17 Jun Program provides scientific roots
Hands-on instruction the key to unlocking students’ individual and national success.
There is no disputing it. The United States has fallen dramatically behind other industrialized nations in the fastest-growing global industries, and we must act now if we are to regain our competitive edge. The highest-paying and highest number of jobs will be in the fields of science, technology, engineering and math (STEM)—the very fields where U.S. students lag most significantly.
The U.S. Department of Commerce estimates that workers in STEM industries earn an average of 26 percent more than their non-STEM counterparts, and a study by Change the Equation finds that STEM job postings outnumbered the number of unemployed people by two to one.
The jobs are out there, and the industry will only grow, but how do we prepare our students to compete?
Enter Science@OC, an organization originally incubated by the Orange County Community Foundation to revolutionize the way science is taught in Orange County classrooms. Harnessing the impact of “inquiry-based science,” or hands-on, experiential approaches, Science@OC helps make science fun to maximize interest and retention. It then builds on multiple platforms to further develop understanding through compelling, instructive programs and expanded leadership roles and teacher education.
“Students aren’t competing against the students in the next desk anymore,” says Sue Neuen, executive director for Science@OC. “They are competing against the students from China, Singapore and South Korea, among others. Technology is changing fast. Communications are fast. It is imperative that our education system prepares them for this.”
And research shows that if we wait beyond eighth grade, it might be too late.
“If you don’t take physics in high school, engineering in college is pretty much closed to you,” says Neuen. “If we can get kids through eighth-grade physical science feeling comfortable, particularly in physics and chemistry, they are more likely to take the elective classes in high school that can prepare them for college.”
So what are our biggest issues?
“We’re not getting enough girls into the STEM careers,” says Neuen. Of the women entering college, only 3 percent choose engineering as a career, and of those, only 12 percent graduate. The chair of the National Academy at the Office of Naval Research cited that the U.S. ranks 28th among nations in putting talent into the STEM pipeline from high school to college.
The stats are worse for underrepresented minorities, says Neuen.
Experts say that technological innovation accounted for almost half of U.S. economic growth over the past 50 years, and almost all of the 30 fastest-growing occupations in the next decade will require at least some background in STEM. But in 2009, just 34 percent of U.S. eighth-graders were rated proficient or higher in a national math assessment, and more than one in four scored below the basic level.
In an international exam given to 15-year-olds in 2009, U.S. high school students ranked significantly behind 12 industrialized nations in science and 17 in math. Students in only four industrialized nations scored lower in math.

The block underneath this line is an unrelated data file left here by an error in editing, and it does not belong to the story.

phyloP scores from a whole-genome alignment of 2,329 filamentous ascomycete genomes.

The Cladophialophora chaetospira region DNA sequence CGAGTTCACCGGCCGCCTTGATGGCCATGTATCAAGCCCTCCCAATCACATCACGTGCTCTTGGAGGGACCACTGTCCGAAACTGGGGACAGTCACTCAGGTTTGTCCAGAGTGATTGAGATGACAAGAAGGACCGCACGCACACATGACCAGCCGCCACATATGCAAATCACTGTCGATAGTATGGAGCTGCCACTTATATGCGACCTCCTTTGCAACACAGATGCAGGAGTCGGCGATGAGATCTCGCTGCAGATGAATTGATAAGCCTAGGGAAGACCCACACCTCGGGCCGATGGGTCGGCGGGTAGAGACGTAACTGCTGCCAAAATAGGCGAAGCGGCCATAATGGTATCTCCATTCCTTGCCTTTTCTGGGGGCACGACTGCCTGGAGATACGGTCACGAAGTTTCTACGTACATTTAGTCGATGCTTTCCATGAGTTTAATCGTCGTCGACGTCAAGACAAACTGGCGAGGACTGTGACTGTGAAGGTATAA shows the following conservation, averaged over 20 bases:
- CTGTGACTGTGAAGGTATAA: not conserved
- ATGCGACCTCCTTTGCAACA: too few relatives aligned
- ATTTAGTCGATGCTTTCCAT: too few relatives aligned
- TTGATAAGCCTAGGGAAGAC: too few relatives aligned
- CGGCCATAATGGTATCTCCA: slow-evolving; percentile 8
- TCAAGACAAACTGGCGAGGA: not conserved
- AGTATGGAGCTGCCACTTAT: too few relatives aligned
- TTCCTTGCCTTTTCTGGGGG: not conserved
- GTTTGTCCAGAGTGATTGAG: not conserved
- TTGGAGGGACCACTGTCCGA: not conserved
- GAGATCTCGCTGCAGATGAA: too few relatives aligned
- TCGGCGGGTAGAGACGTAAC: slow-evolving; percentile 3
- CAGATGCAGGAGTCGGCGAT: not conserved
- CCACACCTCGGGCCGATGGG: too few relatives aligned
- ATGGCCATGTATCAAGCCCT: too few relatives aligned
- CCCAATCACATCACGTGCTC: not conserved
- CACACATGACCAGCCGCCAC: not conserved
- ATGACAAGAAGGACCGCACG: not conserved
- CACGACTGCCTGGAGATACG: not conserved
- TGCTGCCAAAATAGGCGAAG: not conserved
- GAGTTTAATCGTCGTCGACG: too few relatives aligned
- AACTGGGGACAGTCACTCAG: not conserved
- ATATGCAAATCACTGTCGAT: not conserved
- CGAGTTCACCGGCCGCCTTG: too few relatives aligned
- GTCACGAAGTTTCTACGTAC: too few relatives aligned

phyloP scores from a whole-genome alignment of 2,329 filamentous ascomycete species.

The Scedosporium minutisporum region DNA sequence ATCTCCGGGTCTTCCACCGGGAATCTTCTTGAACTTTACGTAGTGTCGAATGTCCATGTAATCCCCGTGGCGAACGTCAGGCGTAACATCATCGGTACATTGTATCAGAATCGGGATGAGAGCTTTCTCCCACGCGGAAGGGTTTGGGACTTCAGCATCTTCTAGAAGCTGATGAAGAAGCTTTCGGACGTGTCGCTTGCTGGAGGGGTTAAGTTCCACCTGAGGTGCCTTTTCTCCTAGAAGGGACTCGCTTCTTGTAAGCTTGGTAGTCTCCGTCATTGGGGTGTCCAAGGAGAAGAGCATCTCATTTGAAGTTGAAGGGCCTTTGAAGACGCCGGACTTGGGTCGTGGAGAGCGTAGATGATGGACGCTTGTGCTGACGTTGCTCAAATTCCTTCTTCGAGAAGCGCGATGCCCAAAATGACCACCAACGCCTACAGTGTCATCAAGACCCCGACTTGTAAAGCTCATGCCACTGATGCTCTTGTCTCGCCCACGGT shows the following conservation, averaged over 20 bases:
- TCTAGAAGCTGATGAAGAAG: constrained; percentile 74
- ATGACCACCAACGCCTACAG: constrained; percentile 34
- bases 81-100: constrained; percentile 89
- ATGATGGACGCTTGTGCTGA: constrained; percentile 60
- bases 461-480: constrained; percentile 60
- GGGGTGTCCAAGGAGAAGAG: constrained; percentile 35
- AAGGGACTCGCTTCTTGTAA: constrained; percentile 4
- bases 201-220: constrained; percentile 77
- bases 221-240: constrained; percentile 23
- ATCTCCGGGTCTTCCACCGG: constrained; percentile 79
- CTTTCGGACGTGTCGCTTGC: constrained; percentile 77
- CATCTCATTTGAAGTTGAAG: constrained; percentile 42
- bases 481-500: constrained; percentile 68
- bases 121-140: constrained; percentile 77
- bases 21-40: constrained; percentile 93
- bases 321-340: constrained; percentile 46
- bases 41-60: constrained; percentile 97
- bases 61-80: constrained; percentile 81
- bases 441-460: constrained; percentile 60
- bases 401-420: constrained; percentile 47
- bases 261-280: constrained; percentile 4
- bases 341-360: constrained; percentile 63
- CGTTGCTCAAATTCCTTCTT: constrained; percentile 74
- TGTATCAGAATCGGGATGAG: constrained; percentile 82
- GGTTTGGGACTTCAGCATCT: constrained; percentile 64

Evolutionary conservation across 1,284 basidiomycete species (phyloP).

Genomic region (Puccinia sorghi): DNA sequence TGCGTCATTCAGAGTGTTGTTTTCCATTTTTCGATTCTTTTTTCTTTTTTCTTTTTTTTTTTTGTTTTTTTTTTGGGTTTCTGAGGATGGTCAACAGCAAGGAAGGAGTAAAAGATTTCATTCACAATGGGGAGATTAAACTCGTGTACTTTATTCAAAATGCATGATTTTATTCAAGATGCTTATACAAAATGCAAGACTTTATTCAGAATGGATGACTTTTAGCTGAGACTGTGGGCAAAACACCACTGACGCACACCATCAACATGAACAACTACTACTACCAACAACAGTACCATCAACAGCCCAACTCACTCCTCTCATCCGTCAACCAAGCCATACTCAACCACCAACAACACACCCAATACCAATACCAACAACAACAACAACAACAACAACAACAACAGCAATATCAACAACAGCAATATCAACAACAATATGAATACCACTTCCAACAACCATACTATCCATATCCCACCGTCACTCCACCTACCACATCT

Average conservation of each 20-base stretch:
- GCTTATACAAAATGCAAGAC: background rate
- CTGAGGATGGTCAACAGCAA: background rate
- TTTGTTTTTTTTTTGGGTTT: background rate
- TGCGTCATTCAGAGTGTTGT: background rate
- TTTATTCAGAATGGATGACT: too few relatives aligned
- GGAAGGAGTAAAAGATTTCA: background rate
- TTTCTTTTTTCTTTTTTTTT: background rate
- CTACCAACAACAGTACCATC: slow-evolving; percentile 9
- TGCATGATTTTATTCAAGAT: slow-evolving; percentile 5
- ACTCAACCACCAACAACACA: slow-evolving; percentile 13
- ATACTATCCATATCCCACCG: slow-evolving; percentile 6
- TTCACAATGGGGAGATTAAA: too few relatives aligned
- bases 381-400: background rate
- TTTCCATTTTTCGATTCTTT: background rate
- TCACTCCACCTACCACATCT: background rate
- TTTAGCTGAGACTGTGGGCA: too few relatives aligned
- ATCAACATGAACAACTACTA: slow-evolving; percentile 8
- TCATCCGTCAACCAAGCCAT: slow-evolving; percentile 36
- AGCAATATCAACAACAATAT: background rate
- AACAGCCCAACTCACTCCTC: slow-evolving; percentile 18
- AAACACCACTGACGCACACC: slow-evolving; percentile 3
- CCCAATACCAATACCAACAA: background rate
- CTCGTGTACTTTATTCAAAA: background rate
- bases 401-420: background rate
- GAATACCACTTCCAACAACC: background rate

Science@OC’s inquiry classroom method identifies a specific science dynamic and explores and broadens it from the student’s level, through scientific questions, information gathering, analysis and comparison of results to develop the most-effective mode of interactive learning.
“Learning science from a textbook doesn’t work well. It’s the touching, seeing, manipulating, trial-and-error experiencing that makes a greater impact,” says Neuen.
“This is particularly true for those with language barriers. It has been proven that there are major leaps in other areas, such as writing and critical thinking, because of students recording their data and procedures in science class, using notebooks like real scientists.”
What is needed above all else is student input into their own learning experience, additional training for teachers, continued assessment to ascertain how much the students are truly grasping and, of course, materials—how can there be hands-on learning without something tangible to grasp?
The last aspect is administrative and community support. A momentary fix is not enough. School administrations, backed by parents and reinforced by the entire community, must remain consistent to ensure the progress of STEM education.
The results have been dramatic. Science@OC reported that for the 2012 school year, 35 percent of Santa Ana Unified School District middle-school students enrolled in hands-on classes placed at the Advanced Level on the California STAR Test for Science, compared with only 13 percent who were in the more traditional classrooms. The Advanced Level students are now considered prepared to handle the rigorous high school coursework that is the next step in their STEM educations.
“Our global economy is one based on innovation. We have to prepare our students to be critical thinkers and innovators. Their future – and our nation’s future — depends on it,” says Neuen.
To learn more about Science@OC, visit www.scienceoc.org.
Shelley Hoss is president of the Orange County Community Foundation.
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